For Ferdinand and Imelda, the end came not with a bang, not with a whimper, but with a thump. It was the sound of bags full of jewelry and boxes full of currency being thrown onto an airplane. Greed was their grand finale.
Money, money, money, money. Greed may not be the worst of Marcos' sins in the hearts of the Filipinos -- they take brutality more seriously -- but it is regarded in America with all the fascination and disgust we reserve for the upper crust and the bottom line.
Since the despot has been deposed, the reader-grabber in the American press, the talk-show special on American radio, has been Marcos and money. How much he had, stole or spent. How much he should keep, how much the Philippines should get back.
It was no state secret that the Marcos family had been trying to keep up with the Romanovs and the Bourbons, not to mention the Duvaliers. In 1984, the First Couple reported a joint income of $47,000, but not even the most astute investor could have parlayed their IRA into the $6 billion estimates of their worth.
So no one had to break into the palace to figure out that they could afford six wide-screen television sets, a bunch of stereos and French perfume by the gallon. You didn't need the real estate contract to know that Marcos was into Manhattan skyscrapers.
But it took that exit scene to give us the full picture. Not only had we supported Marcos but we helped him get out with a fortune intact, and en route the guy was sleazy enough to pick our pockets.
Marcos left home with 22 crates of goods, including $1.2 million in crisp new Philippine pesos -- a pretty hefty exit tax. American troops loaded his loot onto the getaway plane and American pilots took off for Hawaii. Then, in the brief layover at Guam, his entourage stoped long enough to walk into the Anderson Air Force commissary, buy $12,256.69 worth of goods and say, "Charge it."
Is it any wonder that the mayor of Honolulu is refusing to pay city police to protect Marcos. He's got to protect the people from Marcos.
The question now is what we are going to do with those 22 crates of goods and bills impounded by the customs service in Hawaii, not to mention the $350 million in New York real estate. In Hawaii, some want him to buy the little "Gilligan's Island" that's up for sale and make it into his own Elba. At least it would keep Imelda out of the boutiques.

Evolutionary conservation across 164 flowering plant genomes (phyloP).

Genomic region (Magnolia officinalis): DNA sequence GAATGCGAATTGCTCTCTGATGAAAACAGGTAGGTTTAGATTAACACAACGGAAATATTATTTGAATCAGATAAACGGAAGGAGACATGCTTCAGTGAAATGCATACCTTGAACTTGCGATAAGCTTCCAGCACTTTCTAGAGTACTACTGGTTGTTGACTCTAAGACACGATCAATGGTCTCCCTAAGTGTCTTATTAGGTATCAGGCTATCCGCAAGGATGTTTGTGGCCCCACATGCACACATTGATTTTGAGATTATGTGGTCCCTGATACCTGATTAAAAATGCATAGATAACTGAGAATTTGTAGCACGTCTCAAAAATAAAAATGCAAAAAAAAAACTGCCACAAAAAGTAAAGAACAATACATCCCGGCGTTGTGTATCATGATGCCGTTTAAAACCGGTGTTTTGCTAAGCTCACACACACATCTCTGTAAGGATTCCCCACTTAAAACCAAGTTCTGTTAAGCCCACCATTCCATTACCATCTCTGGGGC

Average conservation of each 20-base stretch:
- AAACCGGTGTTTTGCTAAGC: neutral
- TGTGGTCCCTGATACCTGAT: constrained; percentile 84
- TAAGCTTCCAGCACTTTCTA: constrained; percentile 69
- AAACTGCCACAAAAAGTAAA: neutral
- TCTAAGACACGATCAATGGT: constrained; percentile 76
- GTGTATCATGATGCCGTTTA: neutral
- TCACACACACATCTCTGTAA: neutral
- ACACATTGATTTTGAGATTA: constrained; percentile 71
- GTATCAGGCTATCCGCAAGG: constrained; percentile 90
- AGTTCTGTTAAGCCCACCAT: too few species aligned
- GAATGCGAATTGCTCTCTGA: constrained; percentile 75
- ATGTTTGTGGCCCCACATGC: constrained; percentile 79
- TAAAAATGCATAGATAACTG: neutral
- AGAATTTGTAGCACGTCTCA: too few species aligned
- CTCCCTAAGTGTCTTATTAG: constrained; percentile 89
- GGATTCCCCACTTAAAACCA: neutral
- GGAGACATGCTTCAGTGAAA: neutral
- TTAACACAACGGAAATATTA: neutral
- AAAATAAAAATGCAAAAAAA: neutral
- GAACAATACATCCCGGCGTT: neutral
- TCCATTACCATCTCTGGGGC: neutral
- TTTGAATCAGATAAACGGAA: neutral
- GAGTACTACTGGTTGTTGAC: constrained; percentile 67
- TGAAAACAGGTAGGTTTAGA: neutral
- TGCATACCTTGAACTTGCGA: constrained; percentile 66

My first impulse is to turn over the Marcos real estate as a rebate to American taxpayers. We've given the Marcos government about $2.5 billion in direct aid since 1962, and $245 million in 1985 alone. This would complete the circle.
But there's more behind our obsession with Marcos' money than the desire for revenge, or endless curiosity about the rich and the self-destructive nature of greed. Behind the outrage is the implicit belief that no government is a private enterprise run for the rulers.
This thoroughly traditional notion of government of, by and for the people is what brings down corrupt officials in our own country. But when American governments go overseas looking for friends, we leave many of our ideals at home. We insist -- in the name of pragmatism or realpolitik -- that we have to lower our standards and accept behavior in "their" leaders that we would often reject in our own.
Corruption in the Third World is often forgiven as "their" way of life, bribery described as "their" way of doing business and repression as part of "their" culture. When these governments are overthrown by people espousing our ideals, Americans are often the most surprised.
We have a belated chance here to follow the instinct of our outrage and that of the Filipino people. We may have to swallow the $12,000 "charge account" from Guam, but we can at least send the crates of pesos back to Manila and untangle as much of the Marcos fortune as possible for a home return.
In the process, of course, we must leave Marcos with a little something appropriate, his salary as president of the Philippines: $5,700 a year. If that isn't enough, somebody can send him the book he left behind in the palace. It's called, "A Self-Learning Course in Goat Raising."